- Ad Server - It is a web-based tech platform that decides which ads will appear on what websites. They also serve and collect data, reporting metrics such as clicks, impressions, etc.
List of MarTech stack
Some of the essential MarTech tools include:
- Social Media Management (SMM) Platforms - These platforms include examples such as Sprout Social, Hootsuite, Buffer, etc. Concerning social media listening tools, we can include examples such as Hootsuite Insights or Reputology, while in terms of influencer management, we have TapFusion or Webfluential. These are only some examples of social media-related platforms used in marketing.
- Web Analytics - It includes the process of collecting and analyzing data, which marketers use to optimize their pages, campaigns, and strategies better. Web analytics is used for both business and market research, providing various insights for better development.
- Customer-Relationship Management (CRM) - CRM, in the context of MarTech, is a platform used for managing a company's interaction with both current and potential customers.
- Content Optimization Tools - SEO and other similar content optimization tools are used by marketers to better tailor their content for better search engine rankings and other benefits.
- Marketing Automation - Marketing automation can include a wide variety of platforms, some of which being mentioned above. These are used to automate some of the marketing processes, streamlining operations and increasing efficiency.
- Personalization Tools - These tools are used to customize messages of a marketing campaign based on the needs and interests of individual users. This personalization is based on what available data there is about that customer.
How MadTech Improves Your Marketing Efforts
Each of the examples presented above includes numerous platforms and tools. Regardless, they all involve the aggregation and processing large amounts of data. MadTech is a natural response to this as a means of combining both advertising and marketing technology into one seamless and optimized category.
The results of this merger provide better, richer, and more comprehensive data which will prove to be invaluable to marketers. The synergy generated by combining these different types of technologies will better target the right audiences, which, in turn, will help marketers in understanding what exactly their customers want and need.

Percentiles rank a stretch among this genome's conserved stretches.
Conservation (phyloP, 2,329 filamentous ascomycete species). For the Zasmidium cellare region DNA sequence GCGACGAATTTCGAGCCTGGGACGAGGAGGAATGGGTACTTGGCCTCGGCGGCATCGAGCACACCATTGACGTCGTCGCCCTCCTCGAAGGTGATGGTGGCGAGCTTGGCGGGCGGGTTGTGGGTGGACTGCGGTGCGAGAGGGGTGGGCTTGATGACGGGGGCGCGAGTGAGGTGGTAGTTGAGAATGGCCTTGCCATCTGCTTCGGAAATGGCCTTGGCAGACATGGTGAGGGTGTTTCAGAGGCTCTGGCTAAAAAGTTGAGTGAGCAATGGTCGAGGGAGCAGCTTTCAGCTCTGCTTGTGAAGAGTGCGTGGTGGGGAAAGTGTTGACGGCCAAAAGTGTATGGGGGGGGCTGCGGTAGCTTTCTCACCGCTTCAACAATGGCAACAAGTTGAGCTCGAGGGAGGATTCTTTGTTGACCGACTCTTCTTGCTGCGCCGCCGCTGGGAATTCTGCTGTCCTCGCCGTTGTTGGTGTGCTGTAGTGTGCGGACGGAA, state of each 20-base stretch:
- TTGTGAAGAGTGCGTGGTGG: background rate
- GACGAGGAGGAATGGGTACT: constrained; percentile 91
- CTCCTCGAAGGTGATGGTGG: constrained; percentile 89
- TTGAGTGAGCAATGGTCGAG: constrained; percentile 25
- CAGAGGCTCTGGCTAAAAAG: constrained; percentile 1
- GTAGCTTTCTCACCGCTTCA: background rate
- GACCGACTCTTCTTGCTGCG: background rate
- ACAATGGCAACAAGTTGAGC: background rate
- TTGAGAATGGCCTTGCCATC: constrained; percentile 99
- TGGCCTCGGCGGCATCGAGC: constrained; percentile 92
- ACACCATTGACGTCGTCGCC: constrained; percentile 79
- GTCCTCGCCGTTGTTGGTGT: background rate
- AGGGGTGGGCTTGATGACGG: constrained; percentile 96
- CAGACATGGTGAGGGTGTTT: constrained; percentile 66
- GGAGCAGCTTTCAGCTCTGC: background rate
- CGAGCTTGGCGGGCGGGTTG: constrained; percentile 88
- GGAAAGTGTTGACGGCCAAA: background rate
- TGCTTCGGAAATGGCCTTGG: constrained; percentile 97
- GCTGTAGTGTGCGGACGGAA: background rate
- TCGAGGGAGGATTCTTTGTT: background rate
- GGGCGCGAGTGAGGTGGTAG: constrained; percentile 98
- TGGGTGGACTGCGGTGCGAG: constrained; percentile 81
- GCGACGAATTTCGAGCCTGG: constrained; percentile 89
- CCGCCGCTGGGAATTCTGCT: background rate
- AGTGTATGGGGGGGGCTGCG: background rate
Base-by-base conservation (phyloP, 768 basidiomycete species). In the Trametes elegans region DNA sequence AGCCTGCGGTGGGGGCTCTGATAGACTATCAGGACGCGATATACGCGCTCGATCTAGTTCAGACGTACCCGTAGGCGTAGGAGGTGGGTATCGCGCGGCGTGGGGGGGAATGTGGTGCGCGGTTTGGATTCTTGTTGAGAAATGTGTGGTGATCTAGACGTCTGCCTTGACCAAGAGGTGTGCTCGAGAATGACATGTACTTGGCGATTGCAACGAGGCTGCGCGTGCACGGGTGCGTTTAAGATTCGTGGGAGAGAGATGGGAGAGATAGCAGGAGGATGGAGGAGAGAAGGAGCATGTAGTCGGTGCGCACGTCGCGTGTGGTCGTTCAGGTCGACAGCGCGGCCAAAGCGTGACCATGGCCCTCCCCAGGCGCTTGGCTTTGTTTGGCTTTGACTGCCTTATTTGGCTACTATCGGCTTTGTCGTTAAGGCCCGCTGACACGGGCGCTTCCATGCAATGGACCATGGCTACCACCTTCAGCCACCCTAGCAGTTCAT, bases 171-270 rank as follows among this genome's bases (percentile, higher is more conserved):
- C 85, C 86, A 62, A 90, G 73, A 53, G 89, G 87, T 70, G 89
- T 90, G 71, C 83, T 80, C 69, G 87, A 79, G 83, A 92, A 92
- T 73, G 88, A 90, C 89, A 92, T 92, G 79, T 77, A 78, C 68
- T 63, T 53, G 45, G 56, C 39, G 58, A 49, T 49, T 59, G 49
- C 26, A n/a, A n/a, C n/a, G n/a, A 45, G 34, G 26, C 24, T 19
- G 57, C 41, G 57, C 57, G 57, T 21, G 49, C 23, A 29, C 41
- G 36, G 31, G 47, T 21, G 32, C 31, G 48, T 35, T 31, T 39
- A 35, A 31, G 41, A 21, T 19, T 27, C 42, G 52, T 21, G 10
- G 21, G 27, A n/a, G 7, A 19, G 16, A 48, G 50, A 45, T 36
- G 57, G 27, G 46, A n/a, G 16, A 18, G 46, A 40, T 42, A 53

Personalization Across All Channels
With MadTech, an organization can create audiences based on detailed information collected from its e-commerce store and use it on a DSP. From here, they can target users who fit the exact criteria of the company. With MarTech, personalized messaging happens with first-party data collected from owned media such as emails, CRM, and websites. ADTech, on the other hand, uses third-party data and paid media. MadTech, however, combines both of these features and delivers personalized messages across all media.
Utilizing Machine Learning and Artificial Intelligence
When it comes to machine learning (ML) and artificial intelligence (AI) in the fields of AdTech and MarTech, the technology isn't quite there yet. But when it comes to MadTech, there are suddenly numerous possibilities. Amazon's predictive-shipping initiative is one such example. As its name would suggest, this is a system where the process will automatically deliver products to a customer even before he or she places an order.
Improved Customer Journeys
Single customer views (SCVs) help marketers create personalized customer experiences. They can better analyze and understand how a customer interacts with the brand and helps them focus their efforts on the most efficient touch-points of the customer journey and eliminate inefficient or obsolete ones.
Differently stated, a unified MadTech data platform will automatically eliminate people from the sales funnel the moment they are no longer part of a given audience segment. What this means for the end-user is that they will no longer receive advertisements for products they've already purchased. It implies that the organization will no longer spend resources on such irrelevant messaging.